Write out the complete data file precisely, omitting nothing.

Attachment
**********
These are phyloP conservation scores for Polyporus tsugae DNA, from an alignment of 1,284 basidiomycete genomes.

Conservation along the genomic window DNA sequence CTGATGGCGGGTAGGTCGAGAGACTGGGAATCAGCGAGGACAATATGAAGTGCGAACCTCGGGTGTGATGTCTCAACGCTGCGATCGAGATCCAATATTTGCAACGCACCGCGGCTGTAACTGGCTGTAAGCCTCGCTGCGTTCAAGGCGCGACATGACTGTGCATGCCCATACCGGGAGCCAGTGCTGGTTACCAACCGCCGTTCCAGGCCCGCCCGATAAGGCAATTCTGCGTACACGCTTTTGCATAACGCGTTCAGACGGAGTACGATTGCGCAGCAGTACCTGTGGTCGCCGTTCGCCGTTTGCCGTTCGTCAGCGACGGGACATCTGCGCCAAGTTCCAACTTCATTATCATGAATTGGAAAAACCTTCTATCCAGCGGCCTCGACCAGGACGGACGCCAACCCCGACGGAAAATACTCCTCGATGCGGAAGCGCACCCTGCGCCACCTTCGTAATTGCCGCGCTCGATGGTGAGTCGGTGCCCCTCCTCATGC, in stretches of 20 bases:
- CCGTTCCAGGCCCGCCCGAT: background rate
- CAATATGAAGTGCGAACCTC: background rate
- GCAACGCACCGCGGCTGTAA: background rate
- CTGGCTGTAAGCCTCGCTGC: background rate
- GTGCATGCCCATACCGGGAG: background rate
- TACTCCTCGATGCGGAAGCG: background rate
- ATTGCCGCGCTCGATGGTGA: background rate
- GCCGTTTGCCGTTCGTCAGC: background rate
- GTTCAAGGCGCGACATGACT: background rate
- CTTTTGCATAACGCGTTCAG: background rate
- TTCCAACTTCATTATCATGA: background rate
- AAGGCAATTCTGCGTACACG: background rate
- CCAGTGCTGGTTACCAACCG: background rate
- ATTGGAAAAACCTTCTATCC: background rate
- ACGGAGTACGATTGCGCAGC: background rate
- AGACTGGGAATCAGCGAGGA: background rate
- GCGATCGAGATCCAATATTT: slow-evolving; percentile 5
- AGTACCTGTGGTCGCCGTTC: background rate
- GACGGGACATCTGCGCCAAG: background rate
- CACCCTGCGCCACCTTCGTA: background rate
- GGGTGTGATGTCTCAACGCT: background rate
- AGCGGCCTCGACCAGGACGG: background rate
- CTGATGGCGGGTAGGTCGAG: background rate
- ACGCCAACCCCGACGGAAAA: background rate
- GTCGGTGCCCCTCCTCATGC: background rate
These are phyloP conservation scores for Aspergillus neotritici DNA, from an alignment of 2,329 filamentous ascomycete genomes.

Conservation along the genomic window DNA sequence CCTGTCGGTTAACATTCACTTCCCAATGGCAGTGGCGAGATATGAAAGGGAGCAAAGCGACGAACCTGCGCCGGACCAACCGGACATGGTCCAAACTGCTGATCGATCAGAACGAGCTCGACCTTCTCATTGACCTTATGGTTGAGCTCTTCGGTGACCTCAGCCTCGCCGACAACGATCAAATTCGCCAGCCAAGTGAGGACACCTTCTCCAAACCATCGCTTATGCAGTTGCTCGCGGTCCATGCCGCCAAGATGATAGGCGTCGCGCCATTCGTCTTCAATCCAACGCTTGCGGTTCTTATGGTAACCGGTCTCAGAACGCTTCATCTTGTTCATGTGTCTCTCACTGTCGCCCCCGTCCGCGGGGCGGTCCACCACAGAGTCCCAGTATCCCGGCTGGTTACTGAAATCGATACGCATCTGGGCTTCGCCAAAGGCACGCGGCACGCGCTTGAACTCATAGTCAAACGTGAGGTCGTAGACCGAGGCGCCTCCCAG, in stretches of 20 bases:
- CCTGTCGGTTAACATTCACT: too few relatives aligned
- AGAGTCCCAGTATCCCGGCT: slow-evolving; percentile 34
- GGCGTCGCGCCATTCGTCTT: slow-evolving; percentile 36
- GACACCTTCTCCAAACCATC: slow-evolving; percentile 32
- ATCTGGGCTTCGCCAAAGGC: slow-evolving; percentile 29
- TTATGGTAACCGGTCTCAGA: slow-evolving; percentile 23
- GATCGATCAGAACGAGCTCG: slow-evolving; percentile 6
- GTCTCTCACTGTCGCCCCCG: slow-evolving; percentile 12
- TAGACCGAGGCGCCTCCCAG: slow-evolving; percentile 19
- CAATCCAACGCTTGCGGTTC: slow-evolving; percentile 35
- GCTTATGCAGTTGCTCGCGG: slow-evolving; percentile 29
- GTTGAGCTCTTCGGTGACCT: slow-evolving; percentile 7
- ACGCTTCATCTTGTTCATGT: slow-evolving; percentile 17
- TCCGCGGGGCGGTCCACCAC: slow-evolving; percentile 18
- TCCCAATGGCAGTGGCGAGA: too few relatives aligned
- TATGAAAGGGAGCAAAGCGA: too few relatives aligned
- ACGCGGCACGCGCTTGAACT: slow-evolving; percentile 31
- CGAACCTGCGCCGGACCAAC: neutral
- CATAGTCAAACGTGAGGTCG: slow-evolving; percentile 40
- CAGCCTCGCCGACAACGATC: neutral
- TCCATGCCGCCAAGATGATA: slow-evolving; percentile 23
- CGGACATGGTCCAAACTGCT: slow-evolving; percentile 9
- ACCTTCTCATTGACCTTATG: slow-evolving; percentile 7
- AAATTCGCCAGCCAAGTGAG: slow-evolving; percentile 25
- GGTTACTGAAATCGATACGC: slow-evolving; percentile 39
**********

These are phyloP conservation scores for Polyporus tsugae DNA, from an alignment of 1,284 basidiomycete genomes.

Conservation along the genomic window DNA sequence CTGATGGCGGGTAGGTCGAGAGACTGGGAATCAGCGAGGACAATATGAAGTGCGAACCTCGGGTGTGATGTCTCAACGCTGCGATCGAGATCCAATATTTGCAACGCACCGCGGCTGTAACTGGCTGTAAGCCTCGCTGCGTTCAAGGCGCGACATGACTGTGCATGCCCATACCGGGAGCCAGTGCTGGTTACCAACCGCCGTTCCAGGCCCGCCCGATAAGGCAATTCTGCGTACACGCTTTTGCATAACGCGTTCAGACGGAGTACGATTGCGCAGCAGTACCTGTGGTCGCCGTTCGCCGTTTGCCGTTCGTCAGCGACGGGACATCTGCGCCAAGTTCCAACTTCATTATCATGAATTGGAAAAACCTTCTATCCAGCGGCCTCGACCAGGACGGACGCCAACCCCGACGGAAAATACTCCTCGATGCGGAAGCGCACCCTGCGCCACCTTCGTAATTGCCGCGCTCGATGGTGAGTCGGTGCCCCTCCTCATGC, in stretches of 20 bases:
- CCGTTCCAGGCCCGCCCGAT: background rate
- CAATATGAAGTGCGAACCTC: background rate
- GCAACGCACCGCGGCTGTAA: background rate
- CTGGCTGTAAGCCTCGCTGC: background rate
- GTGCATGCCCATACCGGGAG: background rate
- TACTCCTCGATGCGGAAGCG: background rate
- ATTGCCGCGCTCGATGGTGA: background rate
- GCCGTTTGCCGTTCGTCAGC: background rate
- GTTCAAGGCGCGACATGACT: background rate
- CTTTTGCATAACGCGTTCAG: background rate
- TTCCAACTTCATTATCATGA: background rate
- AAGGCAATTCTGCGTACACG: background rate
- CCAGTGCTGGTTACCAACCG: background rate
- ATTGGAAAAACCTTCTATCC: background rate
- ACGGAGTACGATTGCGCAGC: background rate
- AGACTGGGAATCAGCGAGGA: background rate
- GCGATCGAGATCCAATATTT: slow-evolving; percentile 5
- AGTACCTGTGGTCGCCGTTC: background rate
- GACGGGACATCTGCGCCAAG: background rate
- CACCCTGCGCCACCTTCGTA: background rate
- GGGTGTGATGTCTCAACGCT: background rate
- AGCGGCCTCGACCAGGACGG: background rate
- CTGATGGCGGGTAGGTCGAG: background rate
- ACGCCAACCCCGACGGAAAA: background rate
- GTCGGTGCCCCTCCTCATGC: background rate
These are phyloP conservation scores for Aspergillus neotritici DNA, from an alignment of 2,329 filamentous ascomycete genomes.

Conservation along the genomic window DNA sequence CCTGTCGGTTAACATTCACTTCCCAATGGCAGTGGCGAGATATGAAAGGGAGCAAAGCGACGAACCTGCGCCGGACCAACCGGACATGGTCCAAACTGCTGATCGATCAGAACGAGCTCGACCTTCTCATTGACCTTATGGTTGAGCTCTTCGGTGACCTCAGCCTCGCCGACAACGATCAAATTCGCCAGCCAAGTGAGGACACCTTCTCCAAACCATCGCTTATGCAGTTGCTCGCGGTCCATGCCGCCAAGATGATAGGCGTCGCGCCATTCGTCTTCAATCCAACGCTTGCGGTTCTTATGGTAACCGGTCTCAGAACGCTTCATCTTGTTCATGTGTCTCTCACTGTCGCCCCCGTCCGCGGGGCGGTCCACCACAGAGTCCCAGTATCCCGGCTGGTTACTGAAATCGATACGCATCTGGGCTTCGCCAAAGGCACGCGGCACGCGCTTGAACTCATAGTCAAACGTGAGGTCGTAGACCGAGGCGCCTCCCAG, in stretches of 20 bases:
- CCTGTCGGTTAACATTCACT: too few relatives aligned
- AGAGTCCCAGTATCCCGGCT: slow-evolving; percentile 34
- GGCGTCGCGCCATTCGTCTT: slow-evolving; percentile 36
- GACACCTTCTCCAAACCATC: slow-evolving; percentile 32
- ATCTGGGCTTCGCCAAAGGC: slow-evolving; percentile 29
- TTATGGTAACCGGTCTCAGA: slow-evolving; percentile 23
- GATCGATCAGAACGAGCTCG: slow-evolving; percentile 6
- GTCTCTCACTGTCGCCCCCG: slow-evolving; percentile 12
- TAGACCGAGGCGCCTCCCAG: slow-evolving; percentile 19
- CAATCCAACGCTTGCGGTTC: slow-evolving; percentile 35
- GCTTATGCAGTTGCTCGCGG: slow-evolving; percentile 29
- GTTGAGCTCTTCGGTGACCT: slow-evolving; percentile 7
- ACGCTTCATCTTGTTCATGT: slow-evolving; percentile 17
- TCCGCGGGGCGGTCCACCAC: slow-evolving; percentile 18
- TCCCAATGGCAGTGGCGAGA: too few relatives aligned
- TATGAAAGGGAGCAAAGCGA: too few relatives aligned
- ACGCGGCACGCGCTTGAACT: slow-evolving; percentile 31
- CGAACCTGCGCCGGACCAAC: neutral
- CATAGTCAAACGTGAGGTCG: slow-evolving; percentile 40
- CAGCCTCGCCGACAACGATC: neutral
- TCCATGCCGCCAAGATGATA: slow-evolving; percentile 23
- CGGACATGGTCCAAACTGCT: slow-evolving; percentile 9
- ACCTTCTCATTGACCTTATG: slow-evolving; percentile 7
- AAATTCGCCAGCCAAGTGAG: slow-evolving; percentile 25
- GGTTACTGAAATCGATACGC: slow-evolving; percentile 39